of such recordings and is now splicing the recordings together,
creating what he calls forced duets.
Gunderson poked fun at the legal fragility of his creations,
his explanation of the ideology behind his work spoke to the
very purpose of copyright law. He explained that his work
takes off from where the previous artist left off. By splicing
and reordering the music, he was, in fact, creating something
entirely new. Is this not the incentive that copyright law
seeks to encourage? Moreover, Gunderson noted that each of
his released recordings is accompanied by a full list of credited
sources naming the original creator. The ECC, he explained,
is in no way attempting to take credit for the work in the
original source material.
on the legal implications of the ECCs work, Mark Avsec
said that copyright infringement was clearly an issue. However,
the songs were arguably derivative works, allowable under
copyright law. Avsec thought Gunderson may find himself facing
rights of privacy and publicity claims, as well as infringement
claims for the MP3 files, which, though not published, are
certainly protected under copyright law because they are fixed
in a tangible medium. In conclusion, Avsec said that if the
re-released Rocked by Rape was a success, Gunderson
should probably expect to be hearing from CBS in the near
Seng, A Photographers Experience in the World of
a successful Cleveland-based photographer, gave a revealing
talk about unauthorized use of photographs in licensing agreements.
Seng related a personal story of a lawsuit he brought against
a client for using his photographs in unauthorized form. Seng
was hired by a salon to take photographs for a hair color
book to be used within the salon. He explained that he had
a long-standing and good working relationship with the salon
and thus no contract was signed for the work. But, in addition
to the color book, the salon used the photographs to create
posters and calendars without Sengs permission.
forced to bring suit and later won in a settlement agreement.
He explained that he was saved by an invoice he had sent to
the salon on which he had written the intended use of the
photographs. While the salon had paid $5,000 for the photographs
to be used in the book, he calculated that it had derived
some $750,000 from reusing the photos to sell posters and
the need for more education of artists and publishers alike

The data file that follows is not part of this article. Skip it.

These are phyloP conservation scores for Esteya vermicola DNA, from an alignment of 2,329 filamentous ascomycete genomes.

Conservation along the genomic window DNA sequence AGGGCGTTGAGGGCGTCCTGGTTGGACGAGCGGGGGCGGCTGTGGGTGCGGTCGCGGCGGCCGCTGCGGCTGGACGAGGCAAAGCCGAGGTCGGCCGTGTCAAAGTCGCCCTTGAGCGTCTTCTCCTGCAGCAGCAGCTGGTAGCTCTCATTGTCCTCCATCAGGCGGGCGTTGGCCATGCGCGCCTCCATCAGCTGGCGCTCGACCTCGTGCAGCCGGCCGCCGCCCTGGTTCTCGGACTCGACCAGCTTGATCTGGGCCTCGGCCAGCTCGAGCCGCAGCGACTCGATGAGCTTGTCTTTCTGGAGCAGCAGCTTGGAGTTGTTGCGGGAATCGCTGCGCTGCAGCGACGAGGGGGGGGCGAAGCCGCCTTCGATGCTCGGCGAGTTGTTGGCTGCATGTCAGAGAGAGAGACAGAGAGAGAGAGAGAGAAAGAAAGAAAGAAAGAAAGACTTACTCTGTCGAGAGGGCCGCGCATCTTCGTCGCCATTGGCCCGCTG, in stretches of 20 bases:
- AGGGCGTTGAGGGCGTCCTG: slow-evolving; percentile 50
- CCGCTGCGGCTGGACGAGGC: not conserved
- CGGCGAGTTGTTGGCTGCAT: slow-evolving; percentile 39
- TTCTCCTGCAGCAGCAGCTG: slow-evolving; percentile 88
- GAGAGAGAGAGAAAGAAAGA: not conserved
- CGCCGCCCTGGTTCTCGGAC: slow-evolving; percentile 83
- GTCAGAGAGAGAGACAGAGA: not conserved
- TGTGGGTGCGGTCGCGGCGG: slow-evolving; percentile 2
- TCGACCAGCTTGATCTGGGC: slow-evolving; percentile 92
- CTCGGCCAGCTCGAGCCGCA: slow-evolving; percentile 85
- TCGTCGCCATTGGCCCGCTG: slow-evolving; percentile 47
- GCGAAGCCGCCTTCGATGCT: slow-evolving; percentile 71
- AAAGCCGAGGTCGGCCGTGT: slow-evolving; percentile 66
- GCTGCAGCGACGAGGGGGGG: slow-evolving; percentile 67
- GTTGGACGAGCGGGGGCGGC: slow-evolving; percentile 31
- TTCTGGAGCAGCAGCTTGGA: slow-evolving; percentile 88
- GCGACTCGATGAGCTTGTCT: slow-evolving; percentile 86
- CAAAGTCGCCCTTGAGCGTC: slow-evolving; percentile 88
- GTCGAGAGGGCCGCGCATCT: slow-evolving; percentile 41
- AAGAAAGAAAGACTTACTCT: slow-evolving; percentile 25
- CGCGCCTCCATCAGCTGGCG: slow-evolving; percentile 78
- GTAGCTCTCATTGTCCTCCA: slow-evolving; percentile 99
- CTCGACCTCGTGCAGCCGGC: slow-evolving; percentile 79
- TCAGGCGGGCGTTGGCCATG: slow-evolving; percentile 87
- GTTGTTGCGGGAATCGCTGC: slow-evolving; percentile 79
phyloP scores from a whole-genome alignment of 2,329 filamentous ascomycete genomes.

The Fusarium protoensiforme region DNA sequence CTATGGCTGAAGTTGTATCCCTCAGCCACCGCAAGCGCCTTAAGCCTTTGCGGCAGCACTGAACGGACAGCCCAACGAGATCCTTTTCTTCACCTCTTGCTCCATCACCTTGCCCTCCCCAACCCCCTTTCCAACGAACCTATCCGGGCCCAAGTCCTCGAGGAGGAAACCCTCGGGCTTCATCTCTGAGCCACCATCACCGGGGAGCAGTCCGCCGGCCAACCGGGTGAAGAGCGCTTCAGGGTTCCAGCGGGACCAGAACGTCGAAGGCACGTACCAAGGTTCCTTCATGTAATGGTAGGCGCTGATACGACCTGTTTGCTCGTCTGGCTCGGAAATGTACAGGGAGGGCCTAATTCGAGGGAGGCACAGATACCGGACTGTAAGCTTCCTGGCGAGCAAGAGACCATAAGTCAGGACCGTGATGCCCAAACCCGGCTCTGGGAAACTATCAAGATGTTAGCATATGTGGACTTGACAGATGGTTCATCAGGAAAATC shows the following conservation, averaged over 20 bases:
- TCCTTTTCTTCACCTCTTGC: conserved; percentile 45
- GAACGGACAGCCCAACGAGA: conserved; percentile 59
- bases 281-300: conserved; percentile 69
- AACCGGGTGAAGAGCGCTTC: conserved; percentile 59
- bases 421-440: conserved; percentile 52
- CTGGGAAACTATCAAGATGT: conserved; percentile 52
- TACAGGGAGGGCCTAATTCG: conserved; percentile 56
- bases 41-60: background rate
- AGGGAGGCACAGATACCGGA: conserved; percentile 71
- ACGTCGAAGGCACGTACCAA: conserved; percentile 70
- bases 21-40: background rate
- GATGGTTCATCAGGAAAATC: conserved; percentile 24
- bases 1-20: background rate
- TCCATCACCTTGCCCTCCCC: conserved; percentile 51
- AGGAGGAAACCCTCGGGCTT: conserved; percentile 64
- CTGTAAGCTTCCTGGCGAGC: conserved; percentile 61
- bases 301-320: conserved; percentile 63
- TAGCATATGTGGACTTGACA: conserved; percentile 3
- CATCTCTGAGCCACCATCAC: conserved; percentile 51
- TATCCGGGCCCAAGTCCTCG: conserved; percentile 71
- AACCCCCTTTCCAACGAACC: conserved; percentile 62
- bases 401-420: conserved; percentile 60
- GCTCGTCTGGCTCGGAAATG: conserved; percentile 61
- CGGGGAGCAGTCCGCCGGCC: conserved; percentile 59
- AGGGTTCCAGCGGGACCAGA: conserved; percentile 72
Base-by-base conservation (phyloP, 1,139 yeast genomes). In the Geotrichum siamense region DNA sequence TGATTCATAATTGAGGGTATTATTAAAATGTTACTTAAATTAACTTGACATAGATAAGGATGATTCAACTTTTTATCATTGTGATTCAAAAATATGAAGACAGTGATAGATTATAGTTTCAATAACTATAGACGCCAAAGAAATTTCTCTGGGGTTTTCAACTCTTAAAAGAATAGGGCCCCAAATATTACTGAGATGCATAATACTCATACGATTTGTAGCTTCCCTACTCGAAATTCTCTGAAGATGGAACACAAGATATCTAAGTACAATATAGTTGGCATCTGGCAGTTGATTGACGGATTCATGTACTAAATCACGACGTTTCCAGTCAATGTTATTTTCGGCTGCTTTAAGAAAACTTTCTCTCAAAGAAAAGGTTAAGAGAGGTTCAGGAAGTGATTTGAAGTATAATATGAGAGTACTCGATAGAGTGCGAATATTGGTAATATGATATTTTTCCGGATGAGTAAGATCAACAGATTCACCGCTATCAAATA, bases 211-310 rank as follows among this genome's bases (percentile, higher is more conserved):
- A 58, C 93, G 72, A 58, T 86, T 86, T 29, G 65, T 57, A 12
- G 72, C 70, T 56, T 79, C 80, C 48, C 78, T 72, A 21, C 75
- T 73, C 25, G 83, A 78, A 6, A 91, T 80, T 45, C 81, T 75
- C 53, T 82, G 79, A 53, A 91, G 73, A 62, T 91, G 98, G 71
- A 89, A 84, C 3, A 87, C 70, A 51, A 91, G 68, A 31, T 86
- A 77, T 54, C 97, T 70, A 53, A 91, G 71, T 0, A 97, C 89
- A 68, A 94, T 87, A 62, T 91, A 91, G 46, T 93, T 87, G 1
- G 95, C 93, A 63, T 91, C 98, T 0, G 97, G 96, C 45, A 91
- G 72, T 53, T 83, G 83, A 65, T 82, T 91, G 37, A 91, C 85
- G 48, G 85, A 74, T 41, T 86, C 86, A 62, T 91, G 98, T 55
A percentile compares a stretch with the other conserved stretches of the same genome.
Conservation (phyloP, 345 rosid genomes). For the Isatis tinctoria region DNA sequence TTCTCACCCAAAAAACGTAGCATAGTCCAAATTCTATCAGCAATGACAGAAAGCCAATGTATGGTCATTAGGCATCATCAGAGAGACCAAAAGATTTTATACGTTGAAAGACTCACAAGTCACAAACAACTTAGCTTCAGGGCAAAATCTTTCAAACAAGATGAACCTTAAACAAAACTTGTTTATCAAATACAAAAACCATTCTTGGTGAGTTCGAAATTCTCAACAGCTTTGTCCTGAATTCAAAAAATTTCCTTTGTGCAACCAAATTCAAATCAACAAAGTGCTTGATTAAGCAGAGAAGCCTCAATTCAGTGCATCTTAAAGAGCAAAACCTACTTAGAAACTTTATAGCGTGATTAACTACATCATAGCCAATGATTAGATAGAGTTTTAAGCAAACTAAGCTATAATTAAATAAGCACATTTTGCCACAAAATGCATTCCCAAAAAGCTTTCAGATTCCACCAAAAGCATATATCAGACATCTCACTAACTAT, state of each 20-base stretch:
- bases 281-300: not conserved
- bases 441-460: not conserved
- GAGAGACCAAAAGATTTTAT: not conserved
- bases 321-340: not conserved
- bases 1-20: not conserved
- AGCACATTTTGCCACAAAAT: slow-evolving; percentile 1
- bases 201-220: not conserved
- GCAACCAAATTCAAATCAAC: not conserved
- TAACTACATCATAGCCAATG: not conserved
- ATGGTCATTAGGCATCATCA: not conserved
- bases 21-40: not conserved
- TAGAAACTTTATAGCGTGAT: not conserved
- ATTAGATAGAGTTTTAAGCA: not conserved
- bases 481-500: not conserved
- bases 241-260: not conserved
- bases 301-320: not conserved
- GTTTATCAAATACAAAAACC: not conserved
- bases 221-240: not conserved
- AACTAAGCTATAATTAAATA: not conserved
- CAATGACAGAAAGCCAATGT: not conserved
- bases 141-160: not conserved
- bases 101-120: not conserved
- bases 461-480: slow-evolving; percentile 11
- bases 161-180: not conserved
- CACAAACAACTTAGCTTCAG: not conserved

in copyright law, to curtail millions of needless lawsuits.
He explained that the salon was very confused: if they hire
an out-of-state photographer, the photographer owns the rights;
if they hire a local photographer, the salon owns the rights.
Seng suggested that if the salon had just asked about their
rights to the work prior to publishing the calendars and posters,
neither party would have had to invest the time and expense
of a lawsuit.
Among the interesting issues raised in the open forum discussion
was the question of how international law is responding to
the newly digitized world that Internet technology had brought
with it. June Besek noted that prior to the Internet, intellectual
property rights were handled geographically. Wherever a breach
took place would generally be the location for recourse.
complicates this, as geography becomes relatively meaningless.
How can one determine exactly where an infringement takes
place? Which country or countries can claim jurisdiction over
the parties in suits involving various foreign entities? Which
country's law will apply? Besek explained that the place of
suit and which country's law will be applied are very important
when laws differ significantly from country to country. There
are currently efforts under way to standardize intellectual
property rights country by country through various international
treaties. However, she noted that laws change rather slowly,
so rules will differ in various countries for quite some time
Another interesting question raised in the discussion was
whether it might be necessary to reinstitute the formal notice
requirement under copyright law with the advent of Internet
technology. Prior to 1989, every copyrighted work in the United
States was required to have a copyright symbol to put the
public on notice that the work was protected. When the lack
of formal notice intersects with the effortless ability to
copy works off of the Internet, are we not just asking people
to gamble with their rights?
noted that, though formal notice is no longer required, every
copyright owner is still free to affix a legend to their work,
warning the public that the work is protected under copyright
law. Thus, the artist still has ample opportunity to take
advantage of the practical benefits of notice.
David Green pointed out the value of the innovative Creative
Commons, an organization providing authors and artists
with a variety of licenses to choose from, each stating the
appropriate uses that may be made of their works. For example,
if one decides to let the work into the public domain, thereby
allowing free reproduction rights to the general public, they
may select or design a license to that effect. Besek expressed
a concern, however, that artists and authors may not fully
realize the implications of what they are giving away when
they choose an appropriate license. This is especially a concern
for budding artists who may not realize the economic worth
of their creations until much later in their careers. Clearly,
the importance of educating creators about the rights they
possess under copyright law cannot be overstated.